God filled these men with the Holy Spirit to be artists and craftsmen. God gave them the artistic ability and skill that would allow them to make the things inside the temple beautiful and glorious (Exodus 28:40). Not only did God give these men artistic gifts that would be used to build the temple but he also made these gifts evident to His people so that they would rejoice together in the Lord’s goodness.

The Holy Spirit is also present in the OT in the lives of those in leadership. The Judges: Balaam, Gideon, Jephthah, Samson and Azariah, were filled with the Spirit of the Lord. The Spirit of the Lord anointed the kings and empowered David to be victorious in battle.

In Proverbs the Spirit brings wisdom and guides us in understanding. The Prophets were filled with the Spirit to the point that they were known as ”Men of the Spirit.” Their entire work as prophets was inspired by the Spirit of God. But the OT prophets help us anticipate that the Holy Spirit’s work is actually going to increase in the age to come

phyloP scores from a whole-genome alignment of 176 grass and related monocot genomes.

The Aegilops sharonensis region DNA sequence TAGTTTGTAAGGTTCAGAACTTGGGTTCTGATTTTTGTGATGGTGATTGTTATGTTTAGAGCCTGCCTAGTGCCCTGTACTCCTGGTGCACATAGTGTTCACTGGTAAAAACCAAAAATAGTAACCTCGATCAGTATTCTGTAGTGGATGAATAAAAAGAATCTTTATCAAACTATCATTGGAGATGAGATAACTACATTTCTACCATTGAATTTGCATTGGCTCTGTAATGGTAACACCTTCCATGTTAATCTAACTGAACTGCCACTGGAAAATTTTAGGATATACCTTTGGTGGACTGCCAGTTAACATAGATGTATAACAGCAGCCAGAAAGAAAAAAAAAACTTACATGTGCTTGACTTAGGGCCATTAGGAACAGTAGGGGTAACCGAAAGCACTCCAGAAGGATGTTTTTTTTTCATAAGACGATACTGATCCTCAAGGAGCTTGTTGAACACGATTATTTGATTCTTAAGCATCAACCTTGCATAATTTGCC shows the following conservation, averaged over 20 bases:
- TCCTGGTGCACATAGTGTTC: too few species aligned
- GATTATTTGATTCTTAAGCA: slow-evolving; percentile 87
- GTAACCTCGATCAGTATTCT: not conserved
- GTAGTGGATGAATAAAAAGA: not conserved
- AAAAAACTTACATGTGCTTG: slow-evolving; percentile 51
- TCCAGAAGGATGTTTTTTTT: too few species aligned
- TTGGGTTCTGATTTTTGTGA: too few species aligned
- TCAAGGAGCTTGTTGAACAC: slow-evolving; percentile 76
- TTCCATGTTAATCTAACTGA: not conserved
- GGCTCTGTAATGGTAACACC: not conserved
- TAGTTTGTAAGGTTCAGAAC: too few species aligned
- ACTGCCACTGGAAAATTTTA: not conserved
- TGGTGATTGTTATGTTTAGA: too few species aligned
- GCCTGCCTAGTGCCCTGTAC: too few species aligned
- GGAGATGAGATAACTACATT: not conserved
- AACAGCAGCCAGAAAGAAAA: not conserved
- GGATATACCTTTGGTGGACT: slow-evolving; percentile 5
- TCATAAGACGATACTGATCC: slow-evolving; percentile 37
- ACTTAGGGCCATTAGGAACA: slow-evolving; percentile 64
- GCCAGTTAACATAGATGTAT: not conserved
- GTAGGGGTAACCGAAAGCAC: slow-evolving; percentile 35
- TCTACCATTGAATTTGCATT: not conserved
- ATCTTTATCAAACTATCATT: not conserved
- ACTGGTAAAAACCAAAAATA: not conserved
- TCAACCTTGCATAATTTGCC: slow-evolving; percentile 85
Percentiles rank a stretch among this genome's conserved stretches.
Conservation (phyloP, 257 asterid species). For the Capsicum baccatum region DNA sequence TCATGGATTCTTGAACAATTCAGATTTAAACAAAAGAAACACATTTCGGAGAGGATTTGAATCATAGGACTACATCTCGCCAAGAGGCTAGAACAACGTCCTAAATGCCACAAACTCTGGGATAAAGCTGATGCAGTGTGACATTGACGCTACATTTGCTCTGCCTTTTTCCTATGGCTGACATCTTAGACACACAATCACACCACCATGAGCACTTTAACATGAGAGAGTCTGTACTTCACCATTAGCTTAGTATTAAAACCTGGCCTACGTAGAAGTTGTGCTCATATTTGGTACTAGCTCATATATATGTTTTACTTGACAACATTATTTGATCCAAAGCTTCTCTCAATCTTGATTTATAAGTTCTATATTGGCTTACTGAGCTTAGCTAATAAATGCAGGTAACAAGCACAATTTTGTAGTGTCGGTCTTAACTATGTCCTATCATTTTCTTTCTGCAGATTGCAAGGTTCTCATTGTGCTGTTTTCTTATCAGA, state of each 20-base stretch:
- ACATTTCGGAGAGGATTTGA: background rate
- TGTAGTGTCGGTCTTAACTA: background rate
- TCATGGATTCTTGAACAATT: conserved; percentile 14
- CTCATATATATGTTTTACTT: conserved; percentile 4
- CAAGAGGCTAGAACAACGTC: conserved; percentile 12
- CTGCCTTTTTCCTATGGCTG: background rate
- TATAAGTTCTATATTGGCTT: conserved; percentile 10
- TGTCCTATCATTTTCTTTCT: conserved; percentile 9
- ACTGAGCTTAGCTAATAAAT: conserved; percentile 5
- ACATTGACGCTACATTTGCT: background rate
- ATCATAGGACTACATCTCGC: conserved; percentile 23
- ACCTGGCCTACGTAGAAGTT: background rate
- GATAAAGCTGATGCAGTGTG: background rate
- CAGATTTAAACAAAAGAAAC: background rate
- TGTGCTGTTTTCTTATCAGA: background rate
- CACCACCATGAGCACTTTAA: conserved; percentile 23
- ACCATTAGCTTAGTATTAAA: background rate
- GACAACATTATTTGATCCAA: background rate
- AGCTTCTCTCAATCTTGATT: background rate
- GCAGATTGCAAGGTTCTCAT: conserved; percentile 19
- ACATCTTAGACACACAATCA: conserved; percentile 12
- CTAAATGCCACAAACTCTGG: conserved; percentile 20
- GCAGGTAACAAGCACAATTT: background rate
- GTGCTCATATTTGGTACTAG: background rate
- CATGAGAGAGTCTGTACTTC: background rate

Joel 2:28“And it shall come to pass afterward, that I will pour out my Spirit on all flesh; your sons and your daughters shall prophesy, your old men shall dream dreams, and your young men shall see visions. 29 Even on the male and female servants in those days I will pour out my Spirit.

III. What the Holy Spirit does (NT)

The first thing we notice of the Holy Spirit’s in the NT is how He is at work in the life of Jesus. Jesus was conceived by the Holy Spirit. As His public ministry began, it was said that He would baptize people with the Holy Spirit and with fire. The Holy Spirit descended upon Jesus at His baptism. The Spirit led Him into the wilderness, and when He returned to Galilee it was in the power of the Holy Spirit.

The first time we hear Jesus preach in the gospel of Luke He quotes from Isaiah saying, “The Spirit of the Lord is upon me, because He has anointed me to proclaim good news to the poor.” Jesus prayed in the Spirit, He was led by the Spirit, He taught on the Spirit, and He promised to pour out the Holy Spirit onto those who came to believe in Him.

The “pouring out” of the Holy Spirit is an expression that refers to the gospel age when the Spirit’s primary work is to bring people to saving faith in Christ, to grow them in that faith, and sustain them in that faith until the end comes.

IV. Why this matters for us today

let’s look more specifically at the work of the Holy Spirit in our lives. I have divided His work into eight categories and as we work thorough these will come to understand how vital the Holy Spirit is to our Christian life.